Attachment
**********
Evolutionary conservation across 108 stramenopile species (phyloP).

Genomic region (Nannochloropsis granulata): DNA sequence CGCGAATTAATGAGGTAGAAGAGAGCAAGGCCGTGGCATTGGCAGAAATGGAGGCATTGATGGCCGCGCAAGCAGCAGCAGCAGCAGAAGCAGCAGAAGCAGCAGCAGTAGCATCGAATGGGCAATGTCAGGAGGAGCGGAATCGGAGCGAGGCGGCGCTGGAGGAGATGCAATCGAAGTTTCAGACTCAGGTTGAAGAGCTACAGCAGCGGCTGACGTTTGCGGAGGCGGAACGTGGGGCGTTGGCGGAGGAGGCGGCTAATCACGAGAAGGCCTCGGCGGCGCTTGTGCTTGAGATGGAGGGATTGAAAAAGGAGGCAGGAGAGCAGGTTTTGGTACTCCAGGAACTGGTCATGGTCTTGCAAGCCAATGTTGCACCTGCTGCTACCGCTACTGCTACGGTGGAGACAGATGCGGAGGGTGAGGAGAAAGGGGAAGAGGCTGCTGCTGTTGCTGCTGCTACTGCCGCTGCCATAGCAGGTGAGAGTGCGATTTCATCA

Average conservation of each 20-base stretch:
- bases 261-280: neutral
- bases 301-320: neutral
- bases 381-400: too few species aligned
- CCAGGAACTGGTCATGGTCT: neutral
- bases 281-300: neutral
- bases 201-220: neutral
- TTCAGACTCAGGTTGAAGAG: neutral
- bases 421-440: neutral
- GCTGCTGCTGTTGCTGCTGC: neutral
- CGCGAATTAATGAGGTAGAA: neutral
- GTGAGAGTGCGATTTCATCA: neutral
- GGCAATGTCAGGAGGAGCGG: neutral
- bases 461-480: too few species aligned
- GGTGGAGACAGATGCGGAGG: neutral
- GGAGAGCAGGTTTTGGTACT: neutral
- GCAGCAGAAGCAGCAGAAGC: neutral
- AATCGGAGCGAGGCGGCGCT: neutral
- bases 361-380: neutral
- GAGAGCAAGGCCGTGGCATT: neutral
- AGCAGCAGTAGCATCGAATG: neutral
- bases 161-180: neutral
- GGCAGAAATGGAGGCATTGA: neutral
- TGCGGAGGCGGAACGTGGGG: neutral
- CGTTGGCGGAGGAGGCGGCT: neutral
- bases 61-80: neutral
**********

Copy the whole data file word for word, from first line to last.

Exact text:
Evolutionary conservation across 108 stramenopile species (phyloP).

Genomic region (Nannochloropsis granulata): DNA sequence CGCGAATTAATGAGGTAGAAGAGAGCAAGGCCGTGGCATTGGCAGAAATGGAGGCATTGATGGCCGCGCAAGCAGCAGCAGCAGCAGAAGCAGCAGAAGCAGCAGCAGTAGCATCGAATGGGCAATGTCAGGAGGAGCGGAATCGGAGCGAGGCGGCGCTGGAGGAGATGCAATCGAAGTTTCAGACTCAGGTTGAAGAGCTACAGCAGCGGCTGACGTTTGCGGAGGCGGAACGTGGGGCGTTGGCGGAGGAGGCGGCTAATCACGAGAAGGCCTCGGCGGCGCTTGTGCTTGAGATGGAGGGATTGAAAAAGGAGGCAGGAGAGCAGGTTTTGGTACTCCAGGAACTGGTCATGGTCTTGCAAGCCAATGTTGCACCTGCTGCTACCGCTACTGCTACGGTGGAGACAGATGCGGAGGGTGAGGAGAAAGGGGAAGAGGCTGCTGCTGTTGCTGCTGCTACTGCCGCTGCCATAGCAGGTGAGAGTGCGATTTCATCA

Average conservation of each 20-base stretch:
- bases 261-280: neutral
- bases 301-320: neutral
- bases 381-400: too few species aligned
- CCAGGAACTGGTCATGGTCT: neutral
- bases 281-300: neutral
- bases 201-220: neutral
- TTCAGACTCAGGTTGAAGAG: neutral
- bases 421-440: neutral
- GCTGCTGCTGTTGCTGCTGC: neutral
- CGCGAATTAATGAGGTAGAA: neutral
- GTGAGAGTGCGATTTCATCA: neutral
- GGCAATGTCAGGAGGAGCGG: neutral
- bases 461-480: too few species aligned
- GGTGGAGACAGATGCGGAGG: neutral
- GGAGAGCAGGTTTTGGTACT: neutral
- GCAGCAGAAGCAGCAGAAGC: neutral
- AATCGGAGCGAGGCGGCGCT: neutral
- bases 361-380: neutral
- GAGAGCAAGGCCGTGGCATT: neutral
- AGCAGCAGTAGCATCGAATG: neutral
- bases 161-180: neutral
- GGCAGAAATGGAGGCATTGA: neutral
- TGCGGAGGCGGAACGTGGGG: neutral
- CGTTGGCGGAGGAGGCGGCT: neutral
- bases 61-80: neutral